• For Black/African American teachers, new teachers from Traditional EPPs rated their preparation higher than Alternative EPPs on 5 of the 6 domains and the same on the 6th domain. On the overall rating item, Black teachers from Alternative EPPs rated their preparation slightly higher than Traditional EPPs.
  • The results for Hispanic/Latino first-year teachers was more of a mixed bag, as Traditional and Alternative EPPs were rated essentially the same across all but one of the domains, with Students with Disabilities being the domain where a gap existed. Overall, Hispanic teachers from Alternative EPPs rated their preparation 0.08 points higher than their Hispanic counterparts at Traditional EPPs.
  • For White first-year teachers, the trends follow the overall survey domain ratings, with Traditional EPPs being rated higher than Alternative EPPs on the same 5 out of 6 domains, with Students with Disabilities being the only domain where Alternative EPPs were rated higher.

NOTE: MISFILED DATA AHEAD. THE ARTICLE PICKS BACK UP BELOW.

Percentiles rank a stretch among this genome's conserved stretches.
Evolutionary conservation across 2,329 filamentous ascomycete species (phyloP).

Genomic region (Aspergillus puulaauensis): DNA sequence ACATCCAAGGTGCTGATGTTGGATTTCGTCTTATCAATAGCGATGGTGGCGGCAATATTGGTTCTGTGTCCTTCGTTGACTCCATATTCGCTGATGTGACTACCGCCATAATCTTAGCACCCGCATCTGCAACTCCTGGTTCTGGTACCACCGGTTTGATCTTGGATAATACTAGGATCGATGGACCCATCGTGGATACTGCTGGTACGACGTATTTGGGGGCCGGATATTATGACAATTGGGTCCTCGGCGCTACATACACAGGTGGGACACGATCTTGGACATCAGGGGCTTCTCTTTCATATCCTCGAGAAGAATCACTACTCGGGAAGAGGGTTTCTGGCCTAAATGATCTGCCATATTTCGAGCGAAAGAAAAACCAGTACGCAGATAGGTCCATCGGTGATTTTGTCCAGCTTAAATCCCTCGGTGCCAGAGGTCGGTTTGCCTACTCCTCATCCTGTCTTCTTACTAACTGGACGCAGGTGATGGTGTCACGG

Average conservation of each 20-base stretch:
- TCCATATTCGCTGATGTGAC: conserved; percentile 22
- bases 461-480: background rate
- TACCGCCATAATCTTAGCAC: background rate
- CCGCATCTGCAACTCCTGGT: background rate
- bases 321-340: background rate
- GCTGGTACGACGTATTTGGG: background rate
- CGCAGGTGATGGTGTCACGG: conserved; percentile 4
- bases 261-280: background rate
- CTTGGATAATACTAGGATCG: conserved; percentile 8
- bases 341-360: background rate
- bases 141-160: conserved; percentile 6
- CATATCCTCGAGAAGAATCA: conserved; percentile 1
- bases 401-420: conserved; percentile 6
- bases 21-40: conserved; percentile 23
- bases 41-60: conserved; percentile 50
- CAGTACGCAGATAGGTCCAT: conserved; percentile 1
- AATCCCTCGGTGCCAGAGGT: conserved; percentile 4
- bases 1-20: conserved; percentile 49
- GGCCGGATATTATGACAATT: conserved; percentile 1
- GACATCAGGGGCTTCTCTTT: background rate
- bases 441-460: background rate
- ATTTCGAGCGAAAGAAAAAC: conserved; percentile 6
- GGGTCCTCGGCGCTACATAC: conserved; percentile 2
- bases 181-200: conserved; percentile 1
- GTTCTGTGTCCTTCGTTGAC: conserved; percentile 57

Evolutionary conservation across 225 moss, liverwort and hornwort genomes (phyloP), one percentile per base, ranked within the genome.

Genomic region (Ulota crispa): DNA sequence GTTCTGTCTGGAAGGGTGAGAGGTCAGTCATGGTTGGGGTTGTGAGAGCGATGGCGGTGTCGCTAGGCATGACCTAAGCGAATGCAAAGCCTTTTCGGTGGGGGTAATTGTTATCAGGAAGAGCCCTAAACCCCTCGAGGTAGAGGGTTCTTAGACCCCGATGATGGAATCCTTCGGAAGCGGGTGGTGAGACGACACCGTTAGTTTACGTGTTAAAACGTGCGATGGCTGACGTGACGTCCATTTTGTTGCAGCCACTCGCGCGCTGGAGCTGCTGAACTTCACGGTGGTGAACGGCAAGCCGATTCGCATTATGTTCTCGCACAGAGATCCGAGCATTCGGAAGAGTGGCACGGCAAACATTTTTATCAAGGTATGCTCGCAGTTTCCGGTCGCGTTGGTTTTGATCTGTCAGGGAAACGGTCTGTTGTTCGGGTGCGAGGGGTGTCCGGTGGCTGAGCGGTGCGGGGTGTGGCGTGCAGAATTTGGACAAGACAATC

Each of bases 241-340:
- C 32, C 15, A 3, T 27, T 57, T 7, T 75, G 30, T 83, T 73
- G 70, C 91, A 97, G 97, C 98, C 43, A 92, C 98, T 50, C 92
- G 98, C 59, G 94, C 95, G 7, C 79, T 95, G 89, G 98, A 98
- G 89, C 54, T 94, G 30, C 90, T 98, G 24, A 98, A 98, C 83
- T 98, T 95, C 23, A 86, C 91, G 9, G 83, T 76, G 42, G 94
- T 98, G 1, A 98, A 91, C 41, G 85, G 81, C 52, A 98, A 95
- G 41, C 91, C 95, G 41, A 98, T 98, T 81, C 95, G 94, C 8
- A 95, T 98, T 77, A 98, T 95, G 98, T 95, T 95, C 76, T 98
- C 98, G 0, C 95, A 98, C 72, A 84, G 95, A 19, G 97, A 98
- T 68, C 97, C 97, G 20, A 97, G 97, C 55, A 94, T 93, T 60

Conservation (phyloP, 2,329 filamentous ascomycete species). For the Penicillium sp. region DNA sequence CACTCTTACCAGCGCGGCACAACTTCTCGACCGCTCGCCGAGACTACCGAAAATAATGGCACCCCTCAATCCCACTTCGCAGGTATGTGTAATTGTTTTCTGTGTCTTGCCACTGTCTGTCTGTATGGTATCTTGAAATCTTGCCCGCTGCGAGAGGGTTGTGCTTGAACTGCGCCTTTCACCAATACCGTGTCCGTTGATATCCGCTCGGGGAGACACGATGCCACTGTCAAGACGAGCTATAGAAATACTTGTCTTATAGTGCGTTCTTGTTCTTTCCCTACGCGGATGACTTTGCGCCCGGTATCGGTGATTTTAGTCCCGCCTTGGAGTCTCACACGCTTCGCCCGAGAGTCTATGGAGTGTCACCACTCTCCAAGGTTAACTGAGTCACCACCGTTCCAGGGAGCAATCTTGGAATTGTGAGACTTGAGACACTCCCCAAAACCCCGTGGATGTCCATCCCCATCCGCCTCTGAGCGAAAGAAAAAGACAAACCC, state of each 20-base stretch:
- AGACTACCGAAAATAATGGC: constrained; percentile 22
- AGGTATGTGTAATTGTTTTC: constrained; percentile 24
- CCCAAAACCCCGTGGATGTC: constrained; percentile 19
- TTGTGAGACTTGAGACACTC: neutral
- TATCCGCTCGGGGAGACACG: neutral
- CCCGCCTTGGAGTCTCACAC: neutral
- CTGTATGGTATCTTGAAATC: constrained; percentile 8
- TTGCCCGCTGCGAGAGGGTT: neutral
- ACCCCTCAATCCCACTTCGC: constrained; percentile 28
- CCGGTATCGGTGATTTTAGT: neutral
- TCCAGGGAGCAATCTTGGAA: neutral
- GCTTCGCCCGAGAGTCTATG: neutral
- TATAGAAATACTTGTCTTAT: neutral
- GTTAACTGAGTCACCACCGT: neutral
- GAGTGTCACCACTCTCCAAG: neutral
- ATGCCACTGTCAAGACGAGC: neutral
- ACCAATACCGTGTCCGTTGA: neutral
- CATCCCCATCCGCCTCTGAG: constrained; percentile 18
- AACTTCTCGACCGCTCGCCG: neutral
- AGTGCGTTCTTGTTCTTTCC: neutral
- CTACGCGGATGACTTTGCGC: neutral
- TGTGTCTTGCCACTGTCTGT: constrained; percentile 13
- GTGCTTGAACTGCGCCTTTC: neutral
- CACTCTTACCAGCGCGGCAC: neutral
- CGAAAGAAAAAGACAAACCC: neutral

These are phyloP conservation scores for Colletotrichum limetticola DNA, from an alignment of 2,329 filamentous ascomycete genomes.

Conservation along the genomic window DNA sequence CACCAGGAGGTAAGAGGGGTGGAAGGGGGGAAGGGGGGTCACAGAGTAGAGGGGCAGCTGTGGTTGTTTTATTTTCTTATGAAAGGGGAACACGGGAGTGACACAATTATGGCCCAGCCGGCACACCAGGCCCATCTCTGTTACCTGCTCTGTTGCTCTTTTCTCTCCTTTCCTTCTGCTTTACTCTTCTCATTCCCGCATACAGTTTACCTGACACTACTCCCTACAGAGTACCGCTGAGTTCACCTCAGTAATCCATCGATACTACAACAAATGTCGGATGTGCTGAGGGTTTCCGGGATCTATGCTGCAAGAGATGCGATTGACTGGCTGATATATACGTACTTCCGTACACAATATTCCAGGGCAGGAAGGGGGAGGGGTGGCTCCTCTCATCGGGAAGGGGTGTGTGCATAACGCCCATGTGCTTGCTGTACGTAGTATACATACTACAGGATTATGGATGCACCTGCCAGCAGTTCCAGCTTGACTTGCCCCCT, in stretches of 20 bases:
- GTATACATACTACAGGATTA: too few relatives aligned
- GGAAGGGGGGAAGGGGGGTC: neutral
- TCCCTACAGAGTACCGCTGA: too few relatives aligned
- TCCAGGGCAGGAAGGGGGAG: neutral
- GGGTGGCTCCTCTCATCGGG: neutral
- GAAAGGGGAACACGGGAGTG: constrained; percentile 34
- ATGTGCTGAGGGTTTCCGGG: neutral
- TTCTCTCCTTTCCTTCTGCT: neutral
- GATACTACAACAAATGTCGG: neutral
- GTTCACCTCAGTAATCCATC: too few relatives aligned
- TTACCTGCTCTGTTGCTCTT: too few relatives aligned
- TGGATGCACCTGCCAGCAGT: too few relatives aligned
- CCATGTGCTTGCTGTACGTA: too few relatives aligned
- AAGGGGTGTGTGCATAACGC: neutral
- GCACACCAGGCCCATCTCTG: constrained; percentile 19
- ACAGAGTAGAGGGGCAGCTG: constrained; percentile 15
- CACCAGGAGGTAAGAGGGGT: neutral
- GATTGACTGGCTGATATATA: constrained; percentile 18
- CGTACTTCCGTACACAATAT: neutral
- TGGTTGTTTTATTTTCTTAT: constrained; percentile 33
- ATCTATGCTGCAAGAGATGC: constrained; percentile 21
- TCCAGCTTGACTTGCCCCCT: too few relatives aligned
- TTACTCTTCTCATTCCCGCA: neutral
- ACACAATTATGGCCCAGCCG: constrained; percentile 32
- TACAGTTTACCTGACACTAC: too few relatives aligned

NOTES: As a reminder, Traditional EPPs include all pathways to certification (traditional, alternative, and post-baccalaureate) that are offered by a college or university in Texas, while Alternative EPPs are “nontraditional routes to certification” that are not affiliated with a college or university that allow individuals with a bachelor’s degree to serve as teachers-of-record while completing teacher certification requirements in Texas. To provide more specific data, we are using box-and-whisker plots that show the distribution of responses aggregated at the EPP level. The size of the circles is related to the number of teacher candidates completing the Exit survey from each EPP. Hovering over the circles will produce a pop-up tooltip that provides additional EPP-level information.